On September 25, 1998, Monsanto entered into an agreement (the "LLC Agreement") with STI to establish the NSC Unit as a limited liability company called NSC Technologies Company, LLC ("NSC"), pursuant to the Delaware Limited Liability Company Act, 6 Del. C. § 18-101 et seq. The following terms of the LLC Agreement are relevant to the present dispute.
a. Members and interests
The LLC Agreement names Monsanto and STI as the Members of NSC, and provides that each Member shall have an Interest in NSC. The LLC Agreement defines "Interest" as "[a] Member's Percentage Interest, right to distributions under Section 4.1 of this Agreement, and any other rights which such Member has in the Company." A Member's Percentage Interest is determined according to the Member's capital contributions to NSC. Pursuant to the LLC Agreement, Monsanto contributed assets to NSC totaling $162.9 million, and STI contributed assets totaling $37.1 million, giving the firms an 81.5% and 18.5% Percentage Interest, respectively, in NSC. The LLC Agreement establishes procedures for Members to adjust their Percentage Interest in NSC.
b. Net Cash Flow and other distributions
The Members are entitled to receive distributions of Net Cash Flow and allocations of profits and losses. Net Cash Flow is defined, essentially, as all cash receipts of NSC, excluding members' capital contributions, less all cash expenditures, accrued expenses, and loan payments due. Section 4.1 of the LLC Agreement establishes the allocation mechanism by which Members receive distributions of Net Cash Flow, as follows:
Net Cash Flow shall be determined at such times and in such amounts as the Board, in its sole discretion, shall determine. Any Net Cash Flow so distributed shall be distributed to the Members in the following order: (i) first, the preferred return on any Optional Capital Contributions, pro rata in accordance with the relative amounts thereof; (ii) second, any Optional Capital Contributions not previously returned, pro rata in accordance with the relative amounts thereof; (iii) third, any Additional Capital Contributions not previously returned, pro rata in accordance with the relative amounts thereof; (iv) fourth, any Capital Contributions to the extent not previously returned, pro rats in accordance with the relative amounts thereof; and (v) fifth, to the Members, pro rata in accordance with their respective Percentage Interests.
The LLC Agreement also provides that NSC's income, profits, gains, losses, deductions, and credits shall be allocated to the Members pro rata in accordance with their respective Percentage Interests.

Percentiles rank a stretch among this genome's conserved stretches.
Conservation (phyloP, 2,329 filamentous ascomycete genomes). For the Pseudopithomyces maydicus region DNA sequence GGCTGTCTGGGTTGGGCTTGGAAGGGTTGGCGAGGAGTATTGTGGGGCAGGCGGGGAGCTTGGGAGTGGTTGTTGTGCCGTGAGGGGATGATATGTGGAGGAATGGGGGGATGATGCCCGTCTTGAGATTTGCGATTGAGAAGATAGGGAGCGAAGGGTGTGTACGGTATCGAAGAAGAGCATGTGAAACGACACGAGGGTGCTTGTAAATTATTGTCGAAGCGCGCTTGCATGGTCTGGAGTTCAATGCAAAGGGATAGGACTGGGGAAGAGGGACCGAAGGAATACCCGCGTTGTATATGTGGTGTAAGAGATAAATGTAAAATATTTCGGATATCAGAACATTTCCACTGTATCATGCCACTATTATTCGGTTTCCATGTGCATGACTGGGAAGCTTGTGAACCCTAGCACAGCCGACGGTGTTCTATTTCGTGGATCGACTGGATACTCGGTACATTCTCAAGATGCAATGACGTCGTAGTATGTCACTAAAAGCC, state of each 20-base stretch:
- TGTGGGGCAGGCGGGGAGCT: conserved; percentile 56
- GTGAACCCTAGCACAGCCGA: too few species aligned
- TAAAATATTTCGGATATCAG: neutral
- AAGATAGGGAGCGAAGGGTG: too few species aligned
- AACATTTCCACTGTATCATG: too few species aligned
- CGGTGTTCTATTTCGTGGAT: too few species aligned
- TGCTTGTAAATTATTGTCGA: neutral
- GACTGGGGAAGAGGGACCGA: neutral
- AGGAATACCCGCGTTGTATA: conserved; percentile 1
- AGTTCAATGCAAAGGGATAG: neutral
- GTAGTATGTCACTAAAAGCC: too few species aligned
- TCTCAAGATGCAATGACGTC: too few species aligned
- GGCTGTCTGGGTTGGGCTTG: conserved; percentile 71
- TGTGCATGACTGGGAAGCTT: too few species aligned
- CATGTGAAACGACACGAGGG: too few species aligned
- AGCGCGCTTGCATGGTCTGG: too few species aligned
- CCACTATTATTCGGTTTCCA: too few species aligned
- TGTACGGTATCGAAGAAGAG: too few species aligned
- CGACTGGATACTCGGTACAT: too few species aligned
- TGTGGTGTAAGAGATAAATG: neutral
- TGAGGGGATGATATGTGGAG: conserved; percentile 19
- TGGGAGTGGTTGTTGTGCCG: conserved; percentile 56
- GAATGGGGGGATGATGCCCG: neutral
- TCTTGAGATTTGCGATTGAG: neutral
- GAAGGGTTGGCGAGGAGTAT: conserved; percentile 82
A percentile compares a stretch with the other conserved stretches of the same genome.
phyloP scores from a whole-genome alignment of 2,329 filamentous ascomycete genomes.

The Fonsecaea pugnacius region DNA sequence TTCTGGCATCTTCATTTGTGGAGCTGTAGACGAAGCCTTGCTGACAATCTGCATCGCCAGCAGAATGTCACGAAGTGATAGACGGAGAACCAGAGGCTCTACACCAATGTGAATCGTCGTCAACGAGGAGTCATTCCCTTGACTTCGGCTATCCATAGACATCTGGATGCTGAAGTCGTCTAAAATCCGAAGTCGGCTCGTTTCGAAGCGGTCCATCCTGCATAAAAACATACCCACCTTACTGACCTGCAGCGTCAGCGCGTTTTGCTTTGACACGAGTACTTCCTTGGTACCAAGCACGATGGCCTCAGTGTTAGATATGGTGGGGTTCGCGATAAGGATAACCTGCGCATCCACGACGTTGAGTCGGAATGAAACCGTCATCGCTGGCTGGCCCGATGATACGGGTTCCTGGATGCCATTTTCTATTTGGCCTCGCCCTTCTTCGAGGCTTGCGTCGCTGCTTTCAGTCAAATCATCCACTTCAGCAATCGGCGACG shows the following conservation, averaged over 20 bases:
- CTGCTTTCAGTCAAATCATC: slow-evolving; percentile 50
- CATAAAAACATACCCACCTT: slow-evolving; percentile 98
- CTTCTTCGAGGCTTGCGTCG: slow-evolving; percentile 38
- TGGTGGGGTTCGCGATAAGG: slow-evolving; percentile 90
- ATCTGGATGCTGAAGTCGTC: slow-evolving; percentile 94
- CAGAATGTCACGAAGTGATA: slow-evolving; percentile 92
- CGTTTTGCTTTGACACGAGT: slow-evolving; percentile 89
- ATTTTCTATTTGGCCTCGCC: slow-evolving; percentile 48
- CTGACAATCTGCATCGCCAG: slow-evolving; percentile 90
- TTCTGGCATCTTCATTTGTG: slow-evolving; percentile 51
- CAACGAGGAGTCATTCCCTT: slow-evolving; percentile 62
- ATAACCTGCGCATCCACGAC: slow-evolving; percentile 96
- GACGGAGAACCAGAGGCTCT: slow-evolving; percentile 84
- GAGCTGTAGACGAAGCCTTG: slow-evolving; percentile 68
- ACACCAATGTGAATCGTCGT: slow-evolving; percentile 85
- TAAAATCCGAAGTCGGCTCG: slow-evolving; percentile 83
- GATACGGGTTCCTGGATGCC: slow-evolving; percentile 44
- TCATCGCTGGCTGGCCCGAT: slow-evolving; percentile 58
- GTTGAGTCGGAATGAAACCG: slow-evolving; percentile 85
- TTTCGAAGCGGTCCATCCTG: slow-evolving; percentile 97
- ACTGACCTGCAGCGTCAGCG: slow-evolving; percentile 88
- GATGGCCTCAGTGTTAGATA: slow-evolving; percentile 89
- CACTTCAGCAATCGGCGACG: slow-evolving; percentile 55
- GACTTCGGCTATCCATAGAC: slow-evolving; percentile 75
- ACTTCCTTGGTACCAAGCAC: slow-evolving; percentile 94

c. Board of Managers
The LLC Agreement provides that the business and affairs of NSC shall be managed by a Board of Managers. As noted above, the Board, in its sole discretion, shall determine the Net Cash Flow of NSC, and shall distribute the Net Cash Flow to the Members on a pro rata basis. Except as otherwise provided for in the LLC Agreement, the Board of Managers has exclusive authority to bind NSC, and to manage and control NSC's business and affairs. The LLC Agreement states:
Except as otherwise expressly set forth in this Agreement, the Members shall not have any authority, right, or power to bind the Company, or to manage or control, or to participate in the management or control of, the business and affairs of the Company in any manner whatsoever. Such management shall in every respect be the full and complete responsibility of the Board alone as provided in this Agreement.
The Members of NSC may remove the Managers with or without cause.
D. Members' voting rights
The Members of NSC are entitled to vote on certain matters, including on all incurrences of indebtedness or guarantees thereof. The LLC Agreement specifies that a Majority in Interest, which is defined as 51% of the Percentage Interests owned by the Members, is required to constitute a quorum, or to amend the LLC Agreement.
e. Transfer of Interests
The LLC Agreement restricts the ability of Members to transfer or otherwise dispose of their Interests in NSC absent consent of the Board. Moreover, Members are prohibited from disposing of their Interests in NSC when the disposition would cause NSC to be taxable as a corporation, would violate federal or state securities laws, or would violate other laws or commitments binding on NSC. In full, § 6.1(a) of the LLC Agreement provides: